Wolfgang Tillmans in Kinshasa A picture of the times
For the first time, a solo exhibition by Wolfgang Tillmans can be seen on the African continent. Entitled Fragile, it opened in Kinshasa on 12 January 2018 in the presence of the artist. In an interview with Patrick Mudekereza, Tillmans talks about his impressions of the first station of the ifa touring exhibition, which is realised in cooperation with the Goethe-Institut Kinshasa.
Mr Tillmans, you have shown your work in many countries around the world. What does this tour of Africa stand for, in particular the first stop in Kinshasa?
I work to communicate with people. I chose photography as a medium because I can speak better with it than with words. Photography travels well; it travels on printed pages, today of course also on the Internet. An exhibition in a room, in a gallery, on the other hand, is a unique experience. This way, I can create a holistic experience in a museum, three-dimensional and within time limits. The time I spend with the installation is very intense and I can feel every square metre of the gallery. I spent seven days and nights in the museum in Kinshasa and in the gallery at the academy. Now I am about to leave Kinshasa, but I hope that the spirit of the exhibition remains; that people can visit the exhibition and follow my way of thinking about the exhibition.
Gitte Zschoch, director of the Goethe-Institut Kinshasa, at the exhibition opening at the tower of the Echangeur.
In the exhibition space of the Musée d’Art Contemporain et Multimédias.
The radial architecture offers a unique spatial atmosphere.
In the centre of the symmetrical room, visitors can enter a video installation in which Tillmans shows a total solar eclipse.
Wolfgang Tillmans talking with Patrick Mudekereza, director of the WAZA, Centre d’art de Lubumbashi.
Tillmans selected the works shown at the academy as possible starting points for the students.
Tillmans’s publications can be seen in the gallery of the art academy in Kinshasa. Photo: Michel Katompa
I believe that cultural exchange is very important. In Europe, we see a lot of musicians and artists from Africa, but it’s my impression that there are not many ambitious exhibitions by European artists in Africa. I toured North and South America in recent years, and then decided I would like to visit a continent that I don’t know at all. So this visit is not just about me showing people something, but also about learning about the Congo and getting to know it better. I also took pictures here, which I hope will be incorporated in my work and thus represent an aspect of the Congo.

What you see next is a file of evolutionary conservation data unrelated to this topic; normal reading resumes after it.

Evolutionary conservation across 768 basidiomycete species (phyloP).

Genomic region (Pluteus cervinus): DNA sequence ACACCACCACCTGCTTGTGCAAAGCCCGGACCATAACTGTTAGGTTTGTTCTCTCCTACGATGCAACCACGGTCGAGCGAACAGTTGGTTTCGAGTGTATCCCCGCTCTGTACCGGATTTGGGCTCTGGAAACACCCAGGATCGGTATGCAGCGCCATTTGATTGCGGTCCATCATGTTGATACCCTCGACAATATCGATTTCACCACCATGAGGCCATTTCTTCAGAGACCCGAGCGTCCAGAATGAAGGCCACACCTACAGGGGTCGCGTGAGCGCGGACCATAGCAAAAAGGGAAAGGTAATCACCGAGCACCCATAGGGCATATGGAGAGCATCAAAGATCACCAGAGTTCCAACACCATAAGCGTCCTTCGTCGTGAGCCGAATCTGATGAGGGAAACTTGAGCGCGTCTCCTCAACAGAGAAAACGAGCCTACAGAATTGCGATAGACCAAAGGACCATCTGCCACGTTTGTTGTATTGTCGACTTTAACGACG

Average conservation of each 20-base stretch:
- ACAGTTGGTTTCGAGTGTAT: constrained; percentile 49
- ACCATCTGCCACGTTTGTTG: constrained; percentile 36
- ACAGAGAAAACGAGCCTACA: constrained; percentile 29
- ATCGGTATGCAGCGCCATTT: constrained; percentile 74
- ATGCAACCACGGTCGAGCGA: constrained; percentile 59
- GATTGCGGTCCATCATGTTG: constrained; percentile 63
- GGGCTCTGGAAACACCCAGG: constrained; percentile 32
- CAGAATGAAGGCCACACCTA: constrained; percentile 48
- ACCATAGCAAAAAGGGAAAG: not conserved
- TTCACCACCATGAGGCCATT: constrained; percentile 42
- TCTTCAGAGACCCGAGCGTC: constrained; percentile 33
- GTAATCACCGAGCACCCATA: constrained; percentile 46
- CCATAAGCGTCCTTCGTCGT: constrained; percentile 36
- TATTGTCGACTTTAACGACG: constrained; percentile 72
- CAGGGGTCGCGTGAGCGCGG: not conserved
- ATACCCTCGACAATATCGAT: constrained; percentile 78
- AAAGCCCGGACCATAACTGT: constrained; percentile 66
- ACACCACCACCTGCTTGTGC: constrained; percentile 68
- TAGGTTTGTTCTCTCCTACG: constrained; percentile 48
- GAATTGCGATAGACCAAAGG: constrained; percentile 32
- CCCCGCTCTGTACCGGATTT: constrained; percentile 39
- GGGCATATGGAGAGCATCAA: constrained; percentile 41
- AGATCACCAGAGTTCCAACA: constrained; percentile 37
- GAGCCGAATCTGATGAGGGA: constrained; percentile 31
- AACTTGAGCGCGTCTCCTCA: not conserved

Photography is democraticThe exhibition is taking place in two locations: the Museum of Contemporary Art and Multimedia and the Academy of Fine Arts. There are posters and large advertisements with your pictures throughout the city and the exhibition is also accompanied by a publication. Is photography something that you want to share with people who never go to exhibitions?
Photography is easily reproducible in various media. I myself also like to see photos in magazines or on album covers, not just in rooms where art is exhibited. Photography is therefore democratic, which gives it a lot of power. So the catalogue, the posters and the big billboards can be seen by people who have not made an active decision to go to the museum. Maybe someone who is not interested in art will find the publication in someone’s home. The dissemination of my work is an important aspect of my production.
While speaking with the students of the academy, you said that every wall, every empty space in the museum should be understood as part of the exhibition. What is your relationship to surfaces and architecture?